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THE IUnitK DAII,Y TIJIKS, 1SAMIK, VT.,' MONDAY, JANUAKV, 10, 1921.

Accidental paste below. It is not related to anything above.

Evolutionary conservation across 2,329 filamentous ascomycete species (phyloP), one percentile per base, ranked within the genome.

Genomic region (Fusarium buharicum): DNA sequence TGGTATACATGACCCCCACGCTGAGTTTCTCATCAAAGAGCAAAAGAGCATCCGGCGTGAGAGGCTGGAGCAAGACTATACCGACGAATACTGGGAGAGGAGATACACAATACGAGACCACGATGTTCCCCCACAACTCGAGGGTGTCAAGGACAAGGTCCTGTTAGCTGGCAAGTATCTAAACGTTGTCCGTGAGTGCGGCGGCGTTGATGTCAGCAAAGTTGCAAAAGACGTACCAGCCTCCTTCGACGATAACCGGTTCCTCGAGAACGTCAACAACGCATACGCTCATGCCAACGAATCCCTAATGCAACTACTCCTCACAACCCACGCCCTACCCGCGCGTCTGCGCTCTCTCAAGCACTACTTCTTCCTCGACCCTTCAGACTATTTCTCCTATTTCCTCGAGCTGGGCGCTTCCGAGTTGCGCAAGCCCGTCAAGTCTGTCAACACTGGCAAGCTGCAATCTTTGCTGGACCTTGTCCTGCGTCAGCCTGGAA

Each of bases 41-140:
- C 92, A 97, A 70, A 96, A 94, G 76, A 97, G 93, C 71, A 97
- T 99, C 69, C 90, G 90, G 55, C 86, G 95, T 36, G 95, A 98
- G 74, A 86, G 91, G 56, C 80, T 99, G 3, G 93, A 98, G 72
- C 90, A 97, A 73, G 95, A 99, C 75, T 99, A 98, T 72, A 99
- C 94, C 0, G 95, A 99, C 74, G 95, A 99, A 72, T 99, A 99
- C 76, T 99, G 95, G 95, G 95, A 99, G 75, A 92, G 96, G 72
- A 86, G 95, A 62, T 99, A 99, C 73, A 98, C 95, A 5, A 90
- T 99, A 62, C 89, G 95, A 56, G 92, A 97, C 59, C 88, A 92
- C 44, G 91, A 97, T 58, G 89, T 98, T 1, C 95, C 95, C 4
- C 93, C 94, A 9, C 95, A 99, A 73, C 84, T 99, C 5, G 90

Interest From January 1 Deposits made on or before January 13th will draw interest from January 1st The Montpelier Savings Bank & Trust Co. "The Old liank on the Corner," Montpelier, Vermont. Depository of the State of Vermont. WATERBURY iTom Home-Grown Wool Mrs. Hayden Spun and Knit Many Articles. Mrs. M. V. I. Ifuyden, who in 78 years of age next June, believes that oik keeps one young ami certainly practices what slie preaches. resme earing for her house, with its round of three meals a day, slu? lias irom wit wool of their own sheep last year knit 12 rairs of mittens, 10 of which were lined; two pairs gloves and three pairs of socks. The wool was carded in Har tnn Mrs. Havden has 2.1 pounds of hury and Kennedy of Duxbury are at home nights until the rush of commit tee work begins. The Community club lyceum series final entertainments will be the Zedeler symphonic quartet on Jan. 21 and on April 1 Davis, the magacian. The Com munity club has brought to town two good entertainments ami the following two are expected to be even better. Mss Maude Wilcox of St. Albans is a guest of her sinter, Mrs. W. 1!. Clark. Representative Bulkeley of Moretown was a visitor in town recently. A number from here attended the opening sessions of the legislature ana STOWE At the annual meeting of I nity church, Friday evening, L. L. Harris was re-elocted president," A. K. Straw was elected secretary and Miss Nellie Sargent, treasurer. The above-mentioned officers and M. C. Lovejoy, II. W. Harrows and E, C. Scribncr constitute the board of trustees, A sharp discharge of electricity was experienced at the central telephone of fice early Friday evening. As a result, three telephone lines were put out of commission. The flash of lightning was noticed in other parts of the village. At the recent annual meeting vf the Community church, a vote of thank was given Mr. and Mrs. Emery C. Mow er for. a generous gift to the Unity i church ladies aid, the balance of which ha been expended on some of the im provements of the Community church His friends in Stowe are, sorry to hear ot Mr. Mowers continued ill health. ' Frank E. Asquith has sold his farm on west hill, formerly known as the J E. Rush farm, 'to Messrs. Marsh of Fort Ethan Allen and Norman of Richford Mr. Asquith has purchased the Harry Kuss farm., formerly known as the I,y man Clark place, and will take posses sion Jan. lit. A Tough Nut rolls. She has spun and twisted and col-j 'H-ard the retiring message ot uover- ored the yarn and has many orders;""' v ,., u,u inniiKmm uu,- u. head for her home-knit good. At ''''.'"V.?: " rhrisrtmas time she knit mittens, dou- t'arry y. VUi.teiiui, candidate lor co ¬ ble ones, for each of her1 great-grand- hildren. As the oldest of these was only four years old, the size of the mit tens can be judged. Mr. and -ns. tiay- len have seven grandchildren and seven 'reat -gra ndch i Id re n . The funeral of Mrs. 15. O. Woodard was held from ner late noine r i m;i v ifternoon, Rev. Knapp, pastor of the Spifeopal church in Montpelier, olli iating. The bearers were Frank rowne, Frank Pntton, E. 1.. Joslyn, rthur Snow, fi. E. Wallace and W. M. leotor of customs, whose candidacy is receiving favorable editorial comment. Mr. Whitehill is running in the Water burv Reeord a series of "Thumb Nail Sketches of the Legislature SOUTH ROYALTON Mrs. Nellie Barker met with an aeci dent" the first of the week. While at her ris-tcr's. Mi . IVrry Adams, she was knocked down by a cow and quite seri ously injured., Miss Helen Adams, a teacher of the ireene. Among those present irom mil jngii school here, had her mother from f town were Mr. and Mrs. Wiliam ' Massachusetts as her guest the nsst Murphy of Exeter, N. II., Mrs. Oishorne ; Week. Miss Carrie Godfrey has been con fined to the house the part week, wth an attack of neuralgia. Mr. and Mrs. Leonard Paine of Ran dolph have been visiting relatives and friends in town. Ralph Hibbard of Springfield, Mass., was a recent visitor in town. C. E. Keith of Albany, X. V., was in town on business last Thursday. Thirty new books, including fiction and non-fiction, by some of our best authors, have been added to the library here; others have been ordered and will soon be placed there. Mrs. Annie Fowler is substituting in grades 5 and 6 of the graded school, for Mrs. Blanche Ellis, who is not able to take up her duties as teacher yet. Mrs. Horace Whitney has a daugh ter from Massachusetts visiting her. Julian Goodrich of Montpelier was in town on business Friday. SOUTH CABOT f Montpelier and Mrs. G. M. Wood rd of Barre. The Woman's Benefit as. ociation of the Maccabees, review No. 1, attended in a body and gave their itual work both at the house and lit he cemetery. Those in charge of the ork were Mrs. Alice Hill, commander; j Mrs. Bertha (mien, lieutenant com uandcr, and Vr. Lulu Griflith, sct- eant. This was the first time tins ervice has been given in town and it i-as much complimented by those who ttended the service. Among those who thought of those t the Vermont state hospital for the sane during the holidays was the iris' Friendly society of St. Paul s hurch in Burlington, which sent a box f gifts for those who were without. Mrs. J. E. Crossett, Mrs. Philip Shon , Mrs. C. C. Holmes ami daughter, trf. M. J. Maloney, Miss Nora Griflin nd Mrs. George Grandfield of ravston ere among visitors in Burlington Fri- ay. Thursday evening at the meeting of aul Dillingham lodr. "o. .11. K. of P., i he following oUtr elected, to installed probi! two weeks: haneellor commas'. yde Dc Forge; ice-chancellor, IIr V Lewis; prelate. lark Young; master of work, George .eighton: keeper of records and seals, V'arren Ttobie; master of exchequer, eorge Long; master of finance, E. E. ampbell; master of arms, William oung; trustee for three years. to slic ed himsclfr red Backus. Doris Moriarty and Irene Bruce left rv Thursday for Bellair Heights, Fla., j here they have tacured employment ! the Bellcview hotel for the winter ason. . Mrs. A. C. Huntley of B.dton spent! Byron Eastman went to Marshfield riday with h.r parents, Mr. and Mrs. . Monday to work in trench s sawmill. 1. V. B. Hayden. 1 Arthur Batcheldcr of PlainfiYld i: During vacation, Lloyd Squires ap- here on business Thursday. nanon jiongnion oi v oousvuie, : was an over-Sunday visitor at his oyed. Norman Hamel is back at his grandfather's. n, wnere ne was ior some ume em- .Mr, lizzie invw ol .Mornsville was loved for fours years previous to his i at S. E. HoiiL'hton's a few davs th High School Notes. A reunion of the Stowe high school orchestra was held at the home of Dor othy " Barrows Saturday afternoon. Those preent were Hildegarde Smalley, .Louise Morgan, Hortensc Shackett, Dor. othy Barrows, Miss Southard, director, Donald Douglass, Richard Chase, Clif ton Stafford, John Boardman and Douglass Barrows. Dainty refreshments were served and all went to the movies in the evening. The orchestra furnished music for the assembly Friday morning. EfTie Sleeper, Kuthrvn Record and Hildegarde Smalley, students at the l niversity of ermont, visited school Monday. Erva Denton of Morrisville was also a visitor at school Monday. Superintendent C. D. Howe was a visitor at school Thursday and gave an intelligence test in the upper classes. The program for assembly Friday morning was in charge of Beatrice Pike and Dorothy Shepard. Mrs. C. E. Hay ward gave a short talk on thrift. A duet was sung by Mabel Sleeper and Floy Collins and he program closed by singing "Lets tight for Stowe High." '"v.. (OwtfrSU MRS. CLARK COULDN'T CLIMB UP THE STAIRS Every Joint in Her Body Ached With Rheumatism At Age 70 Says Tanlac Seemed to Give Her New Lease on Life. V never slept more than half the nigW and even then my sleep was reatlesl and disturbed. "My digestion was so bad thai shortly after meals I always- had f terrible hurting in the pit of my stom ach and in my side, and I got bo had hardly any strength for anything "I had not finished my first bottle oi Tanlac before I was feeling better, and by the time I was through with the second bottle I was going up and down the stairs as well as anyone. J now feel well and hearty, have a splen did appetite and sleep like a child at "I am now seventy vears of acta but I have never in all my life found a medicine that helped me like Tanlac, did," said Mrs. Harriett Clark, of 71 j Grant n-treet, Bangor, Maine. l sutlered for years with rheunia- night. Every bit of my rheumatism it tism, indigent ion, nervousness and gen-: gone and I just feel like I have been eral weakness. Every joint in my given a new lease on life. Tanlae it body ached with rheumatism, and it j Just grand." was so bad in my .knees that Ij Tanlac is sold in Barre by the Barrj couldn't go up and down th stairs at Drug Co., and by the leading druggist all. My sufferings were such that I j in every town. Adv. BLUE COSMETICS. PLAINFIELD Don't miss seeing "The Doctor" by the North Montpelier Dramatic club Tuesday, Jan. 11, in opera house. adv. Artist's Wife Tells of Using Scotch Liniment For Relief of Pain Mr. and Mrs. Ellie Barnett were in j Danville Saturday with friends. Everett Kdder of this place and Ave lyn Ingalls of Montpelier were united in marriage Tuesday evening at Marsh field by Rev. Mr. Furness. The itenr in Thursday's issue should have read that C. N. Plumley was at W. O. Southwlck's over Sunday, in stead of at Fred Xeedham's, and Mr. Goodine of Lanesboro was the guest of Fred Needham Sunday. ' Edgar Kidder went to Littleton, N. II., Thursday on business for a few days. "r- ....... , - -j f j ' ;ared much at home at the Watcrbury j B n, where he was for some tme em-jU., American expeditionary ining the rces. The welfare committee of the Corn- unity club. Mrs. H. D. Hopkins, Mrs. rnest BrUbnn and Mrs. Ralph Iut- m, have tabulated the following use- 1 articles which were given out at lirifctmas time: 27 pairs shoes, 70 pairs ockmgs, 8 pairs rubbers, 84 suits tin- relothes, 2 shirts, l. yards outing nnel, 8 pairs mittens, material for ree dresses, 8 spools of thread, 3 pairs ershoes, 3 pairs leggings, 1 mght wn, 3 grocery orders, 4 one-quarter-rrel sacks of flour, 8 one-eighth sacks. bushels potatoes, 1 pair pants, 1 ess, I waist, I hat, 1 sweater, also booklets, 3iH) bags candv and 21 bas ts fruit. Helpers for this commit - were. Mrs. Campbell and Mrs. Wal- tein. At a meeting of Perry Ahlrich post, nerican Legion, No. til, the following icers were elected: Commandi-r, Dav 1 Svmes; vice-eommander, Richard re; financier, Eric Graves, adjutant. 3. Flannery; war rik eommrttee, i irton Luce. Meeting will be regu-1 ly held. iir. rrea nounay. wno n reen a t of her sister, Sirs. B. H. Joy, has urned to her home at Simth Royal- first of the week Mrs. Goodine was in Lanesboro for a short stay Monday. Mrs. James Cregg and little daugh ter Phvlfis, of IVacham Visited at jC. M. Imberton's H"edrie,.tlay. flcrliert Jlansome of Littleton ,N. H., was at E. F. Kidder's the first of the week. NORTH CALAIS Come one, come all, to the masque rade ball, Jan. 14 at Memorial hall. Come, boys, and don't forge your irirl. Oystersywill be aerved. Prizes given as usual. adv. Many who have visited AVest Point, Va., are familiar with the delightful darker Studio where they saw many beautiful portraits and Virginia Views. , The manager's wife, Mrs. B. Benton Barker, knows about Mysterious Pain Ease, the Scotch Liniment. We quote from a letter from Mrs. Barker she wrote: "We have been using it for a number of years. My sister, Miss M. G. Lourie of Brooklyn, N. Y., and a number of her friends have been using it. I have recommended it, and have two or three families using it." So it is the users who recommend Mysterious Pain Ease to one another. Pain is usually from inflammation. Mysterious Pain Eae relieves inflam mation and that is why it gives the de sired relief in so many different trou bles where pain is present, like pain from neuralgia, lumbago, stiff neck, muscular colds where the shoulders, chest and back muscles are in pain, pains arising from inflammation, mus-1 cle cramps, neuritis, rheumatism and sprains of all kinds. j Mysterious I 'am Ease Is a liniment' formulated by a Scotch doctor. He' used it in his practice and in fact be came famous on account jof it. It did take out pain so quickly that people thought there was something mys terious about it and so the iiiiimcfit was named by the grateful sufferers who used it. Mvstenous Pain Ease is sold by all leading druggists. Any druggist can get it from his jobber. Adv. Colored Maid Makes Profitable Biui- nesa from Simple Preparation. The ingenuity of the colored race in marketing for their own people is in disputable. White people have had it demonstrated to them several times within the last 10 and 20 years, par ticularly in regard to those ingenious commercial ideas for the beautifica tion of the colored woman. The latest wrinkle seems to have come from Cuba. A white woman vis iting down there last winter brought back word that she had never seen anything more inventive than her very black V'uhan maid's way of getting face powder for herself, and that she understood the dressy Cuban negresscs all used the same mwder. Cuban darkies, she told her alert cofored maid here, used white folk' rouge on their cheeks, hut over thnt, instead of applying white or pink face powder, they rubls'd on a powder made bv pulverizing a small cake of a well- advertised bluing! The result was very much more attractive than if they had used the face powder nold to Trliite women. The not, however, bluing cosmetic be -applied even could to a is pi tifier for a decidedly black belle. Her northern darky listened atten tively and was much impressed. A short time afterward she gave notice. She and her sister were starting a beauty parlor for colored ladies. Her former mistress inquired into the nature and success of the beautv parlor some time afterward and found it flourishing. The most successful thing about it was its sale of an ex-j elusive face powder for very dark colored ladies. The powder was put j up in nice round boxes, with a ravish- j ing black beauty on the cover, and was highly scented. j Otherwise it was Wing ground to a j fine powder! Aliout five cents' worth ! of bluing filled a box, and 10 cents would surely cover the added cost of : scent, pasteboard and picture for each ' box. But the retail price was and it goes like the proverbial hot cake. New iork Evening Post. for it. While waiting for the bridal party to march down the aisle, the poor bridegroom actually needed physical support, his knees were shaking so. The best man was discouraged and dis gusted and finally in diypera'.ion leaned toward the bridegroom and whis pered in his ear, "If you'vo got cold feet, I'll marry her for 10!" Indian apolis News. Choosing His Ailment. Wife (with newspaper) John, H sayg here that there have arrived from France a thousand cases of champagne for medical purposes. Why, where ar you going? Husband To telephone my doctoi and ask him what champagne will cure. Boston Transcript. ner and I'm to respond to the toast, None but the brave deserves the fair, j "Sorry for you, old top. You'll have j to prove that Baxby is an utter coward or that ne isn't getting wnat is nis due." Na-shville Tennessean. Best Man Willing to Be Accommo dating. He persisted in saying that he was going to be calm, cool ana collected when he was married, but on his wed ding morning he nearly had nervous prostration when he couldn't find the ring. The best man produced it. "Then he went to the church without the li cense and the best man had to return aire Opera House i All This Week Well, Love Is Blind. ''We're giving Baxby a farewell din- CASTORIA For Infants and Children In Use For Over 30 Years Always bears the Signature ASPIRIN Name "Bayer ' on Genuine Blooded Stock Bates Musical Comedy Co. And Feature Motion Picture Attractions Opening Bill Here Comes the Bride With Vaudeville Specialties and the Five-Reel Comedy Fixed by George Also Calling His Bluff One Great Big Gala Week A Riot of Laughter, Song and Dance The Biggest Show for the Smallest Price in Years Prices: Balcony 35c, Orchestra 50c, PJus the Tax. Seats Not Reserved Box Office Open at 6:30, Cur tain at 8 O'clock. Come Early and Avoid the Crowds Senatorial Warning! Unless rou see the name "Bayer" on r-arkape ir on tablets you are not getting gmuine Axpirin pre scribed by physicians for twenty-one years and proved safe by millions. Take Aspirin only as told in the Bayer pack age for Colds, Headache. Neuralgia, Kheumat it-m, Karache, Toothache, Lum bago and for 1'ain. Handy tin boxes of twelve Bayer Tablets of Axpirin cot few cents. Druggist alo sell larger package. Apirin is the trade mark of Bayer Manufacture of Monoaceticacid ester of Nalieyicarid. Adv. j I. B. Eldredire was in Rsndolrh re- tly, attending the annual meeting the Camp Randolph so iot ion, of i h be is one of the dim-tors. Representatives Wheeler of Water- a BLISS tmfvi ( SPHERES Onr t ITIob TsMets TiVea nV Lack of aarr-ssi pooe food. Ifiif frvtMML "d mfitfaf worry or c-n CK HEADACHE, fclLIOL'SWSSS. YkFEP&IA. CONSTIPATION. kHJ ATUM d STOMACH 4tarn. rmtm tim ar si b4 rmhs from t STIVE HEfrPS TABLET. BOHit ACK GUARANTEE mi nek tea. O. BUL CU. WAltt, Ow C. a CASCARETS 'They Work while you Sleep" Politeness Lone Drawn Out. From the Congressional Reeord it sppesrs the Senate wing of the Cap itol i flapping politely as Usual. "I had not finished," protests the enator from Carolina. "Does the sen ator from Connecticut deire to take men off the floor lefore I have fin "I beg the senator's pardon." purrs Connecticut; "I thought he had fin-Ul.ed.- "1 lug the pardon of the senator frcra Virginia," also purr North Caro lina, ami Virginia purrs back: "I supposed the senator Irom North Carolina had finished." N'.nh Carolina hasn't finished. Far- It her along a v;v from Ohio sdtlres-ws 'the chair: "Mr. I'Toskb nt I -Jn-t let me fni-h this."' says North Carolina, "spd I ill yield to'the sen , tr in a m;mite. ; ' f was just piing to sk a tje t ion," ' !. Ohio,. "Will the senator just withhold it a moment "XVitain'y ." Ohio ithhuM. After alont 2T(ni m. anr-t. I t c:u.!lrg th li'g:nir of enator' tar-! 1,A rou ' f.I iin.l" t.M It' ?.i ard asking rtbr nits.- to j m id ' yo.jr liier and bom-eU! Von 're' b!!;oii'. t.n.e. it occurs to a Nebraska that ieonstipa'ed. untnirg il hat y.ii there's some votii.g business. , jrwd i Craret to n:cht sure. Wske -Mr. Twdent." (.k. up Nehru- up vita y.air bead ar. ejes fright, ka. "a fvirl.anx -:ary iteju.ry." ;p elastV. nerve eatr. Vr!d pnne; ; I he Mfia'.r w.u -.ate jt mts the your stomach, tongue and breath right . lf:ring -n irxTotire ii!ve. t JM- i r g c.fTir'sr. ( n kat i the 'l'lilsUirg 1VV. peti-I:r.g tn.-tioa: den I'se Ca-&rrla t it s A1t. to, to. , :-o If you were buying a horse and he was just a horse you would have to take for granted the things the owner said, and then wait for experience to show if he had spoken the truth. But if you bought a horse of blooded stock that had a ped igree, you would not have to take the man's word for it. The pedigree would show his ancestry and race and give you an idea of the animal's capaci ty for speed and endurance. It's the same in buying ad vertising space. Some publi cations sell ujust a horse" and. you have to take their circula tion statement with a pinch of salt. The Barre Daily Times is blooded stock. An A. B. C. statement is the pedigree that tells you what to expect in the way of speed and endurance. BljjoM Tflneattire Where Everybody Goes Presents for To-day Only d &ammounljiriuni Jesse LLaslcy presents T7TTJT7T cm 14 City Sparrow Some rhiiken!" they leered ".loy hound" spenders, bunting "night life" here sh e.laneed. And the girl, soul siek a the blighting cheapness, smiled and chirped; tlrt-n hurrie.l "lutne" to her drab little room. tme day. a real man took her aay-.n to the deep, green eoun'rj. Filled her life with a love she bad neer hoped to know. Why did she lae dim a ne and run away? A storv that warms ..tir h.urt to a happy glow. Also THE LATEST NEWS WEEKLY and 1 HE LOOKED CROOKED " TO-MORROW Will Ropers in THE STRANGE IJOARDER k.sW. M-tJsV. ..tmS- rtWfH,ll i t